We woke up late and had a leisurely breakfast – we had a side wind so there was no hurry, it was going to be a slow day. We set off down the hill we’d seen the trucks winding their way up and down. The wind wasn’t too bad but the terrain was hard going with loose sand in places. The road was no longer flat and we seemed to climb up for long periods with some short sharp downhills. After 8km we stopped for some food.
After about 13km the rain clouds started to gather and the wind increased, across the horizon we could see sand been whipped up into the air forming dust clouds that obscured the land. Even the sheep in the distance were lost. After stopping to let it pass over and a few games of I spy (including light discussion of the rules – ‘no you can’t ask additional questions for clues, it’s not animal vegetable mineral’), we carried on. There were more black clouds in the distance and more ridges to go over.
I was struggling a bit with the wind and it was all a bit hard going, I ended up pushing my bike for a while, then cycling, then pushing. We’d hoped to do 50km today but right now doing 20km would be great. The road turned east and for a short time we enjoyed a slight tailwind and had fun whizzing over bumps and down hills. After 22km we stopped for coffee and a snack. Probably seems that all we do is eat, but the wind saps your energy and leaves you feeling hungry. As we sat there it started to rain and we stuck on some waterproofs. I know I’ve said it before, but I really wasn’t expecting so much rain! It’s the Gobi desert for goodness sake. We’re carrying 30 litres of water because there is no water out here!!
Finally blue sky appeared and the wind dropped enough for us to cycle. I was hopeful we might be able to get another 20km done before it got dark. Chris said ‘let’s see if we can manage 10km without stopping eh?’ yes, sounds good. We came over a ridge and flying down the other side. Chris was ahead and I saw him pulling over, “What now?” A puncture! So we stopped yet again.
Half an hour later, back on the road and it was almost 6pm. The road was nice and quite flat. As we rounded the corner the storm we thought was to the west now appeared to be right ahead of us. Flashes of lightning appeared and the sky was rumbling with thunder. We were high up, we think – everywhere looks like the top of a fell or moor here – and we felt pretty exposed. Not the best place to be in a thunderstorm. We headed over to the telegraph poles – they would get hit before us, then dumped the bikes and got down into the side of a shallow dried up river bed for shelter.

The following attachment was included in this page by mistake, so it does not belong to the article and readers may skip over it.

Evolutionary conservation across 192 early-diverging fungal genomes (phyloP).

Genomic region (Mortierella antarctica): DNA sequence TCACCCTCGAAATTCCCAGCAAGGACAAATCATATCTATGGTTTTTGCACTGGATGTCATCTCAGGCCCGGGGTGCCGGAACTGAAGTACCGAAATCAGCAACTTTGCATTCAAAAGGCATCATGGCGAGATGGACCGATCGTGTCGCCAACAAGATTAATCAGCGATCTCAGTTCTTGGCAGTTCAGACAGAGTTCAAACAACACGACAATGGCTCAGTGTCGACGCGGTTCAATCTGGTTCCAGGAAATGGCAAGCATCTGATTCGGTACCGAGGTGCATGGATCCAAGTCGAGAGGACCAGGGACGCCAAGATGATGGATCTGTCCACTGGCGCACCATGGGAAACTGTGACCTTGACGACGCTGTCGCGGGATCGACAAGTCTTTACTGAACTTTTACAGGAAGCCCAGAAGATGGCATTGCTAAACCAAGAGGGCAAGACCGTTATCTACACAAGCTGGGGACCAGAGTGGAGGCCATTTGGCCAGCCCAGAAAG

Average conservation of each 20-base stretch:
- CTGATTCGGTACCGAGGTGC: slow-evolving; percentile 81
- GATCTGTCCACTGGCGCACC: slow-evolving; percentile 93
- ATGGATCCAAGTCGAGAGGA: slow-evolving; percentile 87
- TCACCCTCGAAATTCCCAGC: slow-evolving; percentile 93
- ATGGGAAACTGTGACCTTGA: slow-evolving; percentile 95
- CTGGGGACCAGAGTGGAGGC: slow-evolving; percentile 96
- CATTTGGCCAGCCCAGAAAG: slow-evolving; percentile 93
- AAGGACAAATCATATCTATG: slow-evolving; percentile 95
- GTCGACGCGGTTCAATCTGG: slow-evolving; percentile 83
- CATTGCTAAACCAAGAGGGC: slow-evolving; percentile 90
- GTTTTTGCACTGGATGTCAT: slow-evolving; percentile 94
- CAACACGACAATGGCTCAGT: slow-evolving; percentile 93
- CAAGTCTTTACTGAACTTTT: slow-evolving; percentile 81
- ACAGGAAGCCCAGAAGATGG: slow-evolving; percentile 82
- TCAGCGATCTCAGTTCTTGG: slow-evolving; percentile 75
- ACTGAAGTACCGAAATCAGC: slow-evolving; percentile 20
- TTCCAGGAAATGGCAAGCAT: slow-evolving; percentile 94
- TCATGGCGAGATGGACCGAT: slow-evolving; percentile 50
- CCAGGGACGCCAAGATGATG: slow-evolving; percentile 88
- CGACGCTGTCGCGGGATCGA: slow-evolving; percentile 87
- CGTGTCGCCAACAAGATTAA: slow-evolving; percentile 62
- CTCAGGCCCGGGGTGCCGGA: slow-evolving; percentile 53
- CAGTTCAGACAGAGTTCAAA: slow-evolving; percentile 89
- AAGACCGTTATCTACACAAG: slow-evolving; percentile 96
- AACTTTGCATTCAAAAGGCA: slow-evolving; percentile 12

We sat watching the storm. It seemed very high up but the fork lightning was all across the sky. I felt very small and at the mercy of the elements right then.
As the storm passed right over us, hail began to pelt us, big hailstones the size of marbles came raining down. So much of it, so fast; the ground was covered in seconds. I could feel the ice soaking my socks and running down into my shoes. Chris put our rucksack on my head for extra shelter and I tucked my head into my chest.
After a few minutes it passed and the wind eased up. As I looked up to ask Chris if he was ok, to my right I saw a wave of water coming towards us. ‘”Quick” I yelled pointing to the water, “move!” We both jumped up and got out of the way. The dry river bed was now flooding with water. We stood and watched before realising that we needed to cross to get back to our bikes. We ran 200m ahead of the wave and in front of it to get back to our bikes. By the time we got back and looked at where we had been sat, it was under a foot of water, flooding through at a quick speed.
But the sun was now shining and the rain and hail had stopped so we couldn’t help but smile. All around us the grass was covered in puddles of water. We were wet and mud splattered, but otherwise fine.
Realising that we weren’t going to make any progress now, we decided to find a place to camp. With the tarp up and dinner on the go, I changed into some warm clothes and peered out to see that our tent and tarp combo looked like Harry Potter’s tent, with roll mats, stoves, plats cups and all sorts of activity going on. With some hot food inside us we’d be fine and ready for a good night’s sleep.
The forecast for tomorrow is 50kmph wind, so we may stay here for the day, but we’ll wait and see.